So anyways, I started the project about a year ago when I found mp3car.com by accident and was hooked right away. I started out using the inverter and a slimline desktop I pulled out of my closet and things were ok I suppose. I didnt have the amp or the sound system or whatnot when I first started so I just used a line in patch through the HU. Things were ok, but there was no ignition control, I had a wired remote for the inverter which would start the computer from the BIOS power loss settings. It worked semi-well except that if you left the inverter on it would drain the battery. The line in patch would drain the battery too. The inverter would leave a line hum on the sound, and I had to manually shut down the computer every time which was sometimes a slow process.
The first upgrade I had was the P2140, which without even researching I just bought online thinking I could use it for the PC, which I sad discovered I couldn't, but this was ok because it drove me to buy the Mac Mini which I figured would work better anyways. So a week after getting the P2140 I just walked into a Mac Store and picked one off the shelf. I figured it'd be well worth it if it actually did work, which it did thankfully. It was about 2 weeks after this that I discovered that the source of my dead battery was the line in patch. So with much disgust and relief I trashed that. Now I was at somewhat of a dilemma, I had the computer, but I didn't have any way to get the sound to the stereo. My solution, I bought another line in patch, which was DOA so I started looking into something more long-term and permanent. I had been using crutchfield.com for a while for home and car audio and so I started looking for some serious upgrades. After about 5 weeks of having nothing within my budget that was satisfactory Crutchfield had a friggin huge sale (cost details at end). I got 2 component sets of Polk/MOMO speakers and the 5 channel amp for a real steal, I think I spent 600 dollars where retail would have been 1300. So I was REAL happy about that. Now I started the project at the beginning of 2008 and in the fall, I went to Oregon State University. This kinda made installation difficult as I was working on it in and out of classes and in a student parking lot to boot. But after about 3 weeks an F, three Bs and 2 As, I finally had the system completely finalized and sounding fantastic. Now at this point, I hadn't forseen the RCA inputs on the amp and i was thinking I would use the MP3 jacks, they sound like crap and don't drive the sub. So with another 2 week delay, I ended up getting the X-Fi which I beat my head against for a week and a half getting to work correctly. There is a review on this site on the card giving it a 2 of 10 and I gave it even less until I finally figured out how to get the surround working correctly. But now that that was fixed I could finally start finishing everything up all nice and pretty. I pulled out my green zip ties and ripped up the trim boards by the door and tore apart the dash. My car looked like someone had ripped it off pretty well for about a week with all the panels in the cargo area, but I got the wiring all cleaned up. I also got the sub at the same time because I always wanted a sub and figured I now had a system that deserved one. Now my car is rockin and EVERYbody around campus keeps asking me questions about the computer and how to do it and blah blah blah, which is nice and all but kinda annoying. And oh yeah, I found the best way to hide the screen is to put a stocking cap on it, so nobody sees something to steal, and to keep my head warm when it is cold around here (which is often).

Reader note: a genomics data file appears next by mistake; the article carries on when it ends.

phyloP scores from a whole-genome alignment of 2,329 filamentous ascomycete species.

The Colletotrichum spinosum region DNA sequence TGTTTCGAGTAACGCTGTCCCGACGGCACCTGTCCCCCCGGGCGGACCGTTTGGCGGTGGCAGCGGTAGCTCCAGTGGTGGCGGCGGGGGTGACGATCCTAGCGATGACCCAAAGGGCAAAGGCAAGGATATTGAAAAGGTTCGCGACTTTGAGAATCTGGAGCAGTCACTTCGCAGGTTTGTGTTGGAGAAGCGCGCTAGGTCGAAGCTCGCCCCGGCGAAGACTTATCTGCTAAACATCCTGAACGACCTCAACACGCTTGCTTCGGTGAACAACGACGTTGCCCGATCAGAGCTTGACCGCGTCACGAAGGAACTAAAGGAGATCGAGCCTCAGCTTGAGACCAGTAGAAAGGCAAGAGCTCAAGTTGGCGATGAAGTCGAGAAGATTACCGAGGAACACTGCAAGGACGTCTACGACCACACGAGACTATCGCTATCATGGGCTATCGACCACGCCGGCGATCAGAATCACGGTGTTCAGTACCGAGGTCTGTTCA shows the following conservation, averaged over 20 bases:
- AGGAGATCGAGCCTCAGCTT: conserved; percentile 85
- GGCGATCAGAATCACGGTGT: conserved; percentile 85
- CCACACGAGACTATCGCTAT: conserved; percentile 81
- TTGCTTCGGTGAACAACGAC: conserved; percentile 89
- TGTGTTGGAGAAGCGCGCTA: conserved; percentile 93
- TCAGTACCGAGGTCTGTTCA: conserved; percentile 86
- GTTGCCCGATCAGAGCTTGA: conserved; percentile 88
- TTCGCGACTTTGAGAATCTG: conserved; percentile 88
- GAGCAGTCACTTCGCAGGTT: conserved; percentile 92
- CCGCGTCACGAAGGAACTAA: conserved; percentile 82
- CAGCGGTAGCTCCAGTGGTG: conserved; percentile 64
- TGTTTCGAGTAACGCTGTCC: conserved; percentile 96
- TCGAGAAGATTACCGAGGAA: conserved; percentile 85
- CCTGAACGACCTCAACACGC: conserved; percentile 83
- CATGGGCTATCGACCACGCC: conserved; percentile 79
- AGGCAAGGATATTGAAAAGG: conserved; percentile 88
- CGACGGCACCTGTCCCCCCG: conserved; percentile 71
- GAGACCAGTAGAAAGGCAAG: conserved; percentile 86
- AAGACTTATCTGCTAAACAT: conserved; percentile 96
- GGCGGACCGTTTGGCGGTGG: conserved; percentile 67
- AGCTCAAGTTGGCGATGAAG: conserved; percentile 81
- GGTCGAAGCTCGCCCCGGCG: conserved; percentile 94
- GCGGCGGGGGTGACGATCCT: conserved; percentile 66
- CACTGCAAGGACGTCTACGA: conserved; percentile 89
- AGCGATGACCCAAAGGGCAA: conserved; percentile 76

Price details: the total cost.
CNX-P2140 and mac pac: 165
AND TOTALLY WORTH IT